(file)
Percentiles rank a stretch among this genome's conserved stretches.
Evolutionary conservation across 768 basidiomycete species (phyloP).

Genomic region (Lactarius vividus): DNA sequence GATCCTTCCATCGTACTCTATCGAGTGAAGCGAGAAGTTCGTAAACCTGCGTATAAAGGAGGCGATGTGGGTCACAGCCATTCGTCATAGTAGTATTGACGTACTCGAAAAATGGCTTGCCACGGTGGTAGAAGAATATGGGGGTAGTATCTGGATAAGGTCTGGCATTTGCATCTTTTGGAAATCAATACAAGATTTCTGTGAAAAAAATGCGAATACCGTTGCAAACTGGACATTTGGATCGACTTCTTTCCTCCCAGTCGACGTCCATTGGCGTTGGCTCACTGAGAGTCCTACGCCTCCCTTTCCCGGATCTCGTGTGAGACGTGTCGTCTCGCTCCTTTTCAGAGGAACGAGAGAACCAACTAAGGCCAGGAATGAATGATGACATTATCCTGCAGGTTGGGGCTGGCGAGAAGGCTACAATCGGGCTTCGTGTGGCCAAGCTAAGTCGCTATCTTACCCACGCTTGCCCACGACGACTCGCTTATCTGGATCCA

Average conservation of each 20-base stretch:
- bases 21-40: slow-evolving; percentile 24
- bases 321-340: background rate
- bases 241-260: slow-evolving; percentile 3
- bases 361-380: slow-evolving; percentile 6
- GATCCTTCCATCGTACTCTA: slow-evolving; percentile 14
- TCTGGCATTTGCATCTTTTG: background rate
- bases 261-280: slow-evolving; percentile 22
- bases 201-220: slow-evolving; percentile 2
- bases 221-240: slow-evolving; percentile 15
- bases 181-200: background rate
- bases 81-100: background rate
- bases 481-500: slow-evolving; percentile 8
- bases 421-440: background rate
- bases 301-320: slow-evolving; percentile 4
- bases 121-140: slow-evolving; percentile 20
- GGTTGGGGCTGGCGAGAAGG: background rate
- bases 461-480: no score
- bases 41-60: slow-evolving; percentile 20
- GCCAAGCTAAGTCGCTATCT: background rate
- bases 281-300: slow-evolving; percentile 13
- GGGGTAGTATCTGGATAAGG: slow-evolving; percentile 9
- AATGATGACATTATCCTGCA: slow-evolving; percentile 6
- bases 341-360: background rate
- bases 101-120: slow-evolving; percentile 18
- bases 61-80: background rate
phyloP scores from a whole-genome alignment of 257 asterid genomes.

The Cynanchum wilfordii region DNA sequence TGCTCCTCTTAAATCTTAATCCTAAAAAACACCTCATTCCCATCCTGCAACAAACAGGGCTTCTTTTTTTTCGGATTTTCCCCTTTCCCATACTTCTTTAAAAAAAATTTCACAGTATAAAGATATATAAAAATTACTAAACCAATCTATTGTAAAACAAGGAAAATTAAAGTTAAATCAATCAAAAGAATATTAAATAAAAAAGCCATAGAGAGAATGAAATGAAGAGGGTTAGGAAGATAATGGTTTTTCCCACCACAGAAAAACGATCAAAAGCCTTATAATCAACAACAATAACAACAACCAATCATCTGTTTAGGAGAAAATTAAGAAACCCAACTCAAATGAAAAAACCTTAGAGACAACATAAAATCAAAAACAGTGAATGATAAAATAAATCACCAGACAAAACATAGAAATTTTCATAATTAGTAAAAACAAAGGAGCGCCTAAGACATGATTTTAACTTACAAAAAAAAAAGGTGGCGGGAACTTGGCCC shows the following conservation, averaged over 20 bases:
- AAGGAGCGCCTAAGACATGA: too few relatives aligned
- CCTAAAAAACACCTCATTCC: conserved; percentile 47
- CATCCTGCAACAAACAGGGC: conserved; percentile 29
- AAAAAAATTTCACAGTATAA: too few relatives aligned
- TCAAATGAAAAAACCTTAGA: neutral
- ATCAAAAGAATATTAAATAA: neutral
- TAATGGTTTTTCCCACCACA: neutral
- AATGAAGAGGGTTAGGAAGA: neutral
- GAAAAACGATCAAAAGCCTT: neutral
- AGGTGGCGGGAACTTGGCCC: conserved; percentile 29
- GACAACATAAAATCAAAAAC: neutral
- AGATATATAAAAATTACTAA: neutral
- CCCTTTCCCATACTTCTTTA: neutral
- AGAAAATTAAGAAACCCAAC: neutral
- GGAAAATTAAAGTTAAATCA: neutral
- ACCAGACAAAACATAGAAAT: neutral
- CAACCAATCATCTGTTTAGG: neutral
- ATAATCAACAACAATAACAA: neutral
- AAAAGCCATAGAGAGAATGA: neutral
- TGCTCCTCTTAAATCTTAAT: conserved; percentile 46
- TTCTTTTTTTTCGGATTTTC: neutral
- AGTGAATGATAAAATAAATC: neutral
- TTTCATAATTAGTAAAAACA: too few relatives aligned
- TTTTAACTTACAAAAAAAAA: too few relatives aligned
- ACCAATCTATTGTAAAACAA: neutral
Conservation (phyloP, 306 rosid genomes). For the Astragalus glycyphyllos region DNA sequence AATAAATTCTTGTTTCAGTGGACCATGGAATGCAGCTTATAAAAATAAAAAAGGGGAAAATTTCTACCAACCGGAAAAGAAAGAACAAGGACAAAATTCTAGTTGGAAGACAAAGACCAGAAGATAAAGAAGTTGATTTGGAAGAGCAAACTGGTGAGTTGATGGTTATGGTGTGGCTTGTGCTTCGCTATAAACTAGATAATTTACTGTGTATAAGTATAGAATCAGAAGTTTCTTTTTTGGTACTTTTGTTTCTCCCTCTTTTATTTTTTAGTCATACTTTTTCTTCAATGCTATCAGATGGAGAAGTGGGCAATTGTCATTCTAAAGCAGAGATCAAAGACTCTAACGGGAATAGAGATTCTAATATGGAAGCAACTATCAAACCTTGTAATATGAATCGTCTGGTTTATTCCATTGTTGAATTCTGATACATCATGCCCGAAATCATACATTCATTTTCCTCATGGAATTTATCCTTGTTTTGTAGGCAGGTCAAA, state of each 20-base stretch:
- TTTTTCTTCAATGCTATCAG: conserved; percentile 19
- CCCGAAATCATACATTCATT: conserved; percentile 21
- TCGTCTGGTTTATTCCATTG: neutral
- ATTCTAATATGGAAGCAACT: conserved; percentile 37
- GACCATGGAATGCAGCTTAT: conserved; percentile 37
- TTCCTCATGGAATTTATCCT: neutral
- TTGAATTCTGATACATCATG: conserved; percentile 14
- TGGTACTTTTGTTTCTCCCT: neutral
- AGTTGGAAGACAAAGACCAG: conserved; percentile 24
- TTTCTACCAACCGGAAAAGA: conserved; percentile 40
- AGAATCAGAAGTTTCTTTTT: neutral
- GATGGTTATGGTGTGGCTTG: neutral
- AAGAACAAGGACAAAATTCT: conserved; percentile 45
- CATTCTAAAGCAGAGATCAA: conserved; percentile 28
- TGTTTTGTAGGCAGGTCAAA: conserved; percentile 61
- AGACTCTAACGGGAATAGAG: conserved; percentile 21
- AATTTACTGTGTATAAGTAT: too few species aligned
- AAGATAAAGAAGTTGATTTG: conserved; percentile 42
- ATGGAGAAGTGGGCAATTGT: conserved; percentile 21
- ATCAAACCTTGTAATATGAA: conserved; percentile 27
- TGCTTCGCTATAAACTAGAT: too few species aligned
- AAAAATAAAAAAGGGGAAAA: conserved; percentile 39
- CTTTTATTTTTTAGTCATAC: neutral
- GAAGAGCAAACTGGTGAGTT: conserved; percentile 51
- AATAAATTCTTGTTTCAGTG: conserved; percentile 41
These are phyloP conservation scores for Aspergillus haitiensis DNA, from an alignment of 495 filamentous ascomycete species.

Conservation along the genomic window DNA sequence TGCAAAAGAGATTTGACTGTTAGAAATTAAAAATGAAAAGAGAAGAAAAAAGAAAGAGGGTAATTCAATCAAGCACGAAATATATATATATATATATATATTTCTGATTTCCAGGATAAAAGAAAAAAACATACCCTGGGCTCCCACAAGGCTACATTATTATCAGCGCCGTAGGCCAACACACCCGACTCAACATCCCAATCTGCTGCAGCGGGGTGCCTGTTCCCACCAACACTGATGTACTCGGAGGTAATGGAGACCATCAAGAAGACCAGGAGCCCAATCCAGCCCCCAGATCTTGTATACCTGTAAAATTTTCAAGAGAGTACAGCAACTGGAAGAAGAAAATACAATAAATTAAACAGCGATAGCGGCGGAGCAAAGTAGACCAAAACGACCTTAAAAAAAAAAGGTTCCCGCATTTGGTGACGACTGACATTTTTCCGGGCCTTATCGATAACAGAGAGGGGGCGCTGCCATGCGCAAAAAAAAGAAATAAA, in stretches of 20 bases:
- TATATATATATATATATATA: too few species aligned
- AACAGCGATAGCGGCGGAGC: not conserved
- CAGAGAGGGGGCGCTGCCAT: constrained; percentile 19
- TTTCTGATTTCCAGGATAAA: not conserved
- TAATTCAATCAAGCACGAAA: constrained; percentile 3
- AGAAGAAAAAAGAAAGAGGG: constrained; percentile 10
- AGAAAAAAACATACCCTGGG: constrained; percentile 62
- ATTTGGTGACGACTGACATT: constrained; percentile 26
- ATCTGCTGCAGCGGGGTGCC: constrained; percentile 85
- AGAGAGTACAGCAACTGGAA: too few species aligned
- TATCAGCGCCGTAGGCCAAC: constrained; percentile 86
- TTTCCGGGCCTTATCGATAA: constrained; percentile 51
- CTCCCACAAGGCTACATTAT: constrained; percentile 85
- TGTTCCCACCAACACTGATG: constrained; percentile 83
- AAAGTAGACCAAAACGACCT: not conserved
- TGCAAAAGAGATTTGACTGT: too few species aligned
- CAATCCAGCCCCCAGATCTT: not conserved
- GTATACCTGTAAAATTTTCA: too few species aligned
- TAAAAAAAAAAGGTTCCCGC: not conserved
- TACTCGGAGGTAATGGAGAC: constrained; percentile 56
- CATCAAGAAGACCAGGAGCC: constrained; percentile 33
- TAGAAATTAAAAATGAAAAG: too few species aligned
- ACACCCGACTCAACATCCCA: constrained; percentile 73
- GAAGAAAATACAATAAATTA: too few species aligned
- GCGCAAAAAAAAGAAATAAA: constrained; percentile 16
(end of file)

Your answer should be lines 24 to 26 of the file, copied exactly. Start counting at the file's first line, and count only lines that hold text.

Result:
- bases 281-300: slow-evolving; percentile 13
- GGGGTAGTATCTGGATAAGG: slow-evolving; percentile 9
- AATGATGACATTATCCTGCA: slow-evolving; percentile 6